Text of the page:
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European Military Trainer Aircraft

AEJPT
AS-202 Bravo
AT-2000 Mako
BAC 145 Jet Provost
BAC 167 Strikemaster
CASA-101 Aviojet
CM-170 Magister
G-120TP
IAR-99
M-345
M-346 Master
Mako
MB-326
MB-339
PC-7
PC-9
PC-21
Piaggio P.149
PZL TS-11 Iskra
PZL TS-16 Grot
PZL I-22 Iryda
PZL-130 Orlik
Saab-105
SF-260
T-100 ITS
TAI Hurkus TAI T-X Z 43/143/143L
Z 42/142/242/242L
Training aircraft range from the screener/initial trainer through basic turboprop and basic jet trainer up to advanced/lead-in jet trainers. High transonic configurations, with limited supersonic capabilities, are able to cover both the primary role of advanced/fighter-lead-in training and a secondary role as a lightweight fighter. The functional capabilities are multiplied by new, extremely powerful and light processors and sensors, which have allowed the fielding of true multi-role aircraft. New weapons have taken advantage of sensors and processors miniaturization, and new tactics have been developed to exploit them. The appearance of lightweight liquid crystal displays has dramatically changed the cockpit layout, allowing the pilot to concentrate on mission management, instead of looking at his aicraft’s round dials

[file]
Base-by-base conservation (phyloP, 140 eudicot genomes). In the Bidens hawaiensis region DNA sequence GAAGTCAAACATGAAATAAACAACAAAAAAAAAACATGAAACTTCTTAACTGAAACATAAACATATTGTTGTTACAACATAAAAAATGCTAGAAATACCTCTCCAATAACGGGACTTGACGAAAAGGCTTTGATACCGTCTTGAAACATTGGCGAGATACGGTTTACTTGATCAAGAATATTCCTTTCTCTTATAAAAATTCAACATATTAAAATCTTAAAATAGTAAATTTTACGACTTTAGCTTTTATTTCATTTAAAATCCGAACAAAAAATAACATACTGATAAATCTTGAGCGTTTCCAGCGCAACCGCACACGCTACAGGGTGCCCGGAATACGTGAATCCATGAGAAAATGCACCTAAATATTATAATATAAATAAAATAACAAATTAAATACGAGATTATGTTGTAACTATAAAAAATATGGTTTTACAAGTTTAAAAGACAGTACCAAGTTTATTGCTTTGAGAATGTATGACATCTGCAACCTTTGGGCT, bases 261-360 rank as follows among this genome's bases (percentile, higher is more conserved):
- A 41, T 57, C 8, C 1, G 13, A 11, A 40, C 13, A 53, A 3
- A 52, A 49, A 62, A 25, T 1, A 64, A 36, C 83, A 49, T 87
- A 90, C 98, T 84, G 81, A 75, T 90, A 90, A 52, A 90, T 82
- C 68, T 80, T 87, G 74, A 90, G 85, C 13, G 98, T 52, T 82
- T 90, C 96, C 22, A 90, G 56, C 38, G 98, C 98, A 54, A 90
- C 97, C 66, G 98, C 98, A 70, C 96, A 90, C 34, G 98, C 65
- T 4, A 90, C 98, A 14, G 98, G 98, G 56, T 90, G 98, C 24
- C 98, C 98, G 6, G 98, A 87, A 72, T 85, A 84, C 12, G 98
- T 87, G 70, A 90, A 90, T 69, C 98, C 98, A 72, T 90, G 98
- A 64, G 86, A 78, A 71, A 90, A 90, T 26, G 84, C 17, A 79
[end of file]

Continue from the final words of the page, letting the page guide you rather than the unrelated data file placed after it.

To help nations, themselves lacking in the facilities for training aircrews, the United States and Canada sponsored an important training scheme for pilots, navigators and radar observers from other NATO countries. Up to the end of 1953, approximately 2,200 pilots and 2,400 other specialised aircrew from other NATO countries had been trained in Canada and the United States. The United States also provided trainer aircraft to enable European countries to expand their own training programmes. The Air Training Advisory Group was established to advise and assist nations on air training problems. All these efforts were successful not only in meeting the initial heavy demand for aircrews, but also in providing crews for the frontline aircraft which were planned to be available in 1955.